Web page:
“This means that having a period is an expense that many cannot afford. Most South Africans still live below the poverty line, which means that they must use alternative means of stemming the flow. These include using toweling or material which is rewashed. However, in some cases this too is unaffordable,” Thorpe noted.

Read: KwaZulu Natal Province Launches Free Sanitary Towels to Schoolgirls

Limited options for menstrual hygiene make it difficult for these students – like female students worldwide – to participate in school during their periods, despite the proven benefits an education can have for the health and development of girls, their families, and society

The Governments efforts towards sanitary dignity

Back in 2011 President Jacob Zuma himself promised in a State of the Nation address to provide sanitary towels to poor women. “Given our emphasis on women’s health, we will broaden the scope of reproductive health rights and provide services related to amongst others, contraception, sexually transmitted infections, teenage pregnancy and sanitary towels for the indigent,” he said. This promise still hasn’t been fulfilled.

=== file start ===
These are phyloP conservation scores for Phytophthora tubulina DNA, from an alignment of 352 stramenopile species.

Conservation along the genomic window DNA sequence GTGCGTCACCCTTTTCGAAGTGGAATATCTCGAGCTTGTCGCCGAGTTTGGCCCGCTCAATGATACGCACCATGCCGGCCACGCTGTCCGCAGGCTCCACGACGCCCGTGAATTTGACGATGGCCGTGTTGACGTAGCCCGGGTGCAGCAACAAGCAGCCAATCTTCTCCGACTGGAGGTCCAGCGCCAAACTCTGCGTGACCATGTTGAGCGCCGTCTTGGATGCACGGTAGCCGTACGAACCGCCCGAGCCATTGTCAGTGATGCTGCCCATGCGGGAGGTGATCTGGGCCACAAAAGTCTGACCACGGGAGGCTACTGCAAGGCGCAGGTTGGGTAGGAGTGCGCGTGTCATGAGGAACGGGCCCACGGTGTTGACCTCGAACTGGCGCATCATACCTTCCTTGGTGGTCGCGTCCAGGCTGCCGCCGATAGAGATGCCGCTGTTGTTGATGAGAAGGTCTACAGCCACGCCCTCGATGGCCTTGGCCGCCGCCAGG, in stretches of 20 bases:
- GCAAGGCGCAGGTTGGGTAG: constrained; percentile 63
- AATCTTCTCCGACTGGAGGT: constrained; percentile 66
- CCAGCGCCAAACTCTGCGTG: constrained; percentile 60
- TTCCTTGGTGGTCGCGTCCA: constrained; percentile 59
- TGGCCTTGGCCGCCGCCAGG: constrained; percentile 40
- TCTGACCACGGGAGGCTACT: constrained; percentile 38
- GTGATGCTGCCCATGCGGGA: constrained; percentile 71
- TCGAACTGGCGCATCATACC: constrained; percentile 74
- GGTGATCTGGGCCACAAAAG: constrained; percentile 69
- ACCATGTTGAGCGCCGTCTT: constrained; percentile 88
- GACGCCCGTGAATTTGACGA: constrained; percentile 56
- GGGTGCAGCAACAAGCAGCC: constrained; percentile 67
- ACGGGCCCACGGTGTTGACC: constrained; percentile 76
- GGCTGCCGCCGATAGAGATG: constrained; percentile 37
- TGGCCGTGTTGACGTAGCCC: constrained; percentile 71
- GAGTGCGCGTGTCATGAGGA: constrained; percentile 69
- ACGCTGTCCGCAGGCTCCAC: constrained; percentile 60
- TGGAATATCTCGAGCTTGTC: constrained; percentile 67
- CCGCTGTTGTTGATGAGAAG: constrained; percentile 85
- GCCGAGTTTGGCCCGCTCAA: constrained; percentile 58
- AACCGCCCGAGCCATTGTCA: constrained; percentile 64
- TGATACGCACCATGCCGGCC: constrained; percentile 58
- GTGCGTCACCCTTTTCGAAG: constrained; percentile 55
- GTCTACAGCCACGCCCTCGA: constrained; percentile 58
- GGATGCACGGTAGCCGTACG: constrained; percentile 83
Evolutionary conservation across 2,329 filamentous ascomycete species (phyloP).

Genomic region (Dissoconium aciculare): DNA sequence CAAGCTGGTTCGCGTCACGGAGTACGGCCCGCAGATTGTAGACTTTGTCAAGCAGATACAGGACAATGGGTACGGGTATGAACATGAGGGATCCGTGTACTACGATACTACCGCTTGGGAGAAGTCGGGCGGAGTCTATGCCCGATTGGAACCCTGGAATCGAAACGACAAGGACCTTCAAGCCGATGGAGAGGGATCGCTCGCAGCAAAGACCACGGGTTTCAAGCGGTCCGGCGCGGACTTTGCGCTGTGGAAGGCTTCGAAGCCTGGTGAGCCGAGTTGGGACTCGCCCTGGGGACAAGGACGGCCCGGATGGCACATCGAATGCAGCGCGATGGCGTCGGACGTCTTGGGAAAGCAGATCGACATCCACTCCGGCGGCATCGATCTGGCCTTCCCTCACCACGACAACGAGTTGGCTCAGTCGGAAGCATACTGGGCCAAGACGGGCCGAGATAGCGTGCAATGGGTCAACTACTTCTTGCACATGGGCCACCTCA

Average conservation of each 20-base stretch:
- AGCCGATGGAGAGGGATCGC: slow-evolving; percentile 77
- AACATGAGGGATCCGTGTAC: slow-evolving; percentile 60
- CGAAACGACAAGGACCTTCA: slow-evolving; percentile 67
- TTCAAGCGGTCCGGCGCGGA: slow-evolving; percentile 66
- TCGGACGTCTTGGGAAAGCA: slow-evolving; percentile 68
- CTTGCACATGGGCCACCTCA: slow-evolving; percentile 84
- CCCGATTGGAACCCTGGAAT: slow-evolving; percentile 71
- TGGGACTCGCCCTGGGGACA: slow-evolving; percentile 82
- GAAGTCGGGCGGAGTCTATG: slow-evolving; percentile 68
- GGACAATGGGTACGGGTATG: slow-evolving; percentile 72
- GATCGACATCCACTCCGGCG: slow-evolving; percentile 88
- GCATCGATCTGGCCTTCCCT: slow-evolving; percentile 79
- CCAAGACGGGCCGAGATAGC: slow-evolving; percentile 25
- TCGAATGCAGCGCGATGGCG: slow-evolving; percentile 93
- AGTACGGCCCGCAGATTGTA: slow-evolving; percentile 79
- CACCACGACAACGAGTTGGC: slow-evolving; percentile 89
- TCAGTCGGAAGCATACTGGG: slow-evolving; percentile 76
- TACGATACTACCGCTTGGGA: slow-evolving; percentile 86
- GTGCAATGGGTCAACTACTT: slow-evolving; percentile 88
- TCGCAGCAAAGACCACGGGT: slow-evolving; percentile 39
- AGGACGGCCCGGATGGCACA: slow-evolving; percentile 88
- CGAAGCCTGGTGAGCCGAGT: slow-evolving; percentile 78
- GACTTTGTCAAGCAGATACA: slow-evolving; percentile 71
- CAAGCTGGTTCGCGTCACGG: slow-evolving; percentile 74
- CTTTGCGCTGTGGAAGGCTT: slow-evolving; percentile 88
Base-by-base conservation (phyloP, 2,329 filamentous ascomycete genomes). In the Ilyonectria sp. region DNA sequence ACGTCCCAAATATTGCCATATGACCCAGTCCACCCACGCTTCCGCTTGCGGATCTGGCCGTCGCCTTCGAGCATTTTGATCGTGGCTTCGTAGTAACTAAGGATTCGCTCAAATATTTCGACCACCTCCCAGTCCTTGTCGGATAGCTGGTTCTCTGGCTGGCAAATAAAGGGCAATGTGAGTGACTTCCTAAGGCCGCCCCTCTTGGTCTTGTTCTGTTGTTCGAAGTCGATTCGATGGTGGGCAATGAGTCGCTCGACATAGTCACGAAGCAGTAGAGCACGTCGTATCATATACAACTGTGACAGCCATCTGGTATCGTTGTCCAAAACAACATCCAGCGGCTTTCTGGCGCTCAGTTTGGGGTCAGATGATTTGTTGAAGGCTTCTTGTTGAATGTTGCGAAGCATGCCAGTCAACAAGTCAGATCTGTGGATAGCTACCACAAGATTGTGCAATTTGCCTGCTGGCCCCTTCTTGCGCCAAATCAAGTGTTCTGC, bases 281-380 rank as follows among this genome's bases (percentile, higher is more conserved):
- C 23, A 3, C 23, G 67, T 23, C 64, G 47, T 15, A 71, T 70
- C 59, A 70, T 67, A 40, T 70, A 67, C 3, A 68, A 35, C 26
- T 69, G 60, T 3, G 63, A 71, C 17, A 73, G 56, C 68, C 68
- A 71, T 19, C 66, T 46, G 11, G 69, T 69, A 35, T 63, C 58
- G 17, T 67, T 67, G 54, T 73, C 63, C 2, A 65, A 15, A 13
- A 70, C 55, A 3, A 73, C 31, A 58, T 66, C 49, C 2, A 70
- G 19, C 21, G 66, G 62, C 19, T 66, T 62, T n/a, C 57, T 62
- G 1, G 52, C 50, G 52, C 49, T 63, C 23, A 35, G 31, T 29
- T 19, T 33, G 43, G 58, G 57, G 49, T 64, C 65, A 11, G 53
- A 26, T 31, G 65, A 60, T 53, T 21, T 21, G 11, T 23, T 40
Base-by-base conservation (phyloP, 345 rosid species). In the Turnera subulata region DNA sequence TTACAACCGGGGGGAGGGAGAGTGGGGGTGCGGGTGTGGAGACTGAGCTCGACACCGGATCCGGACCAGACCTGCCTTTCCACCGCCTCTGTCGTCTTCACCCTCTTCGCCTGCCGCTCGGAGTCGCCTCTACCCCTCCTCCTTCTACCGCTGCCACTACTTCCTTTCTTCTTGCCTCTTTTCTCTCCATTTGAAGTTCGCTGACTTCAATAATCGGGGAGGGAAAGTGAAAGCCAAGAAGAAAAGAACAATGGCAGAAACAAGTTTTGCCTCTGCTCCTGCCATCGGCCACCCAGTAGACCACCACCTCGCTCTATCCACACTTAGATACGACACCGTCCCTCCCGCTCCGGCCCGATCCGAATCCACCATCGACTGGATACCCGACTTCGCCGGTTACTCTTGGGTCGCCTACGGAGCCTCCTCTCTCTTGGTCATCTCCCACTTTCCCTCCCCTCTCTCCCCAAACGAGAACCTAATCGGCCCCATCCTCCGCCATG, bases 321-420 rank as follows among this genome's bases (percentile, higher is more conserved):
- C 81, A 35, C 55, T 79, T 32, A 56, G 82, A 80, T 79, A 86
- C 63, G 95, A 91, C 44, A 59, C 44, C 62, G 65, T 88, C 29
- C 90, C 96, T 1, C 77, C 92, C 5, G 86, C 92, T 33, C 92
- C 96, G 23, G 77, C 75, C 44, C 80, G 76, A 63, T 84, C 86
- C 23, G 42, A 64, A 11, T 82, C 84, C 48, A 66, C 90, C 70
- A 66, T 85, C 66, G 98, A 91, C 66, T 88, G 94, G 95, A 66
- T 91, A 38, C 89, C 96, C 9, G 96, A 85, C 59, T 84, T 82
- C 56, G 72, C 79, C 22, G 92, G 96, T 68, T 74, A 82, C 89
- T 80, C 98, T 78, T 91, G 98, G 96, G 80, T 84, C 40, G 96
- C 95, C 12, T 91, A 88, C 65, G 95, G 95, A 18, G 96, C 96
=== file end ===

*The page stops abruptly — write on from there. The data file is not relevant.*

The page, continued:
There is evidence that effective and well-considered interventions improve school attendance levels of confidence and academic performance. @Dept_of_Women

Further to “breaking” its promise the government added insult to injury when in 2016 announced it was switching to a new brand of free condoms – flavored ones – in the hope of encouraging people to start using them again. But what the government saw as a way to encourage safer sex, these women’s rights activists could not withstand. Under the slogan “Sex is a choice and menstruation is not,” many women’s rights advocates took to social media, suggesting the government is placing sexual needs above basic health provisions for women.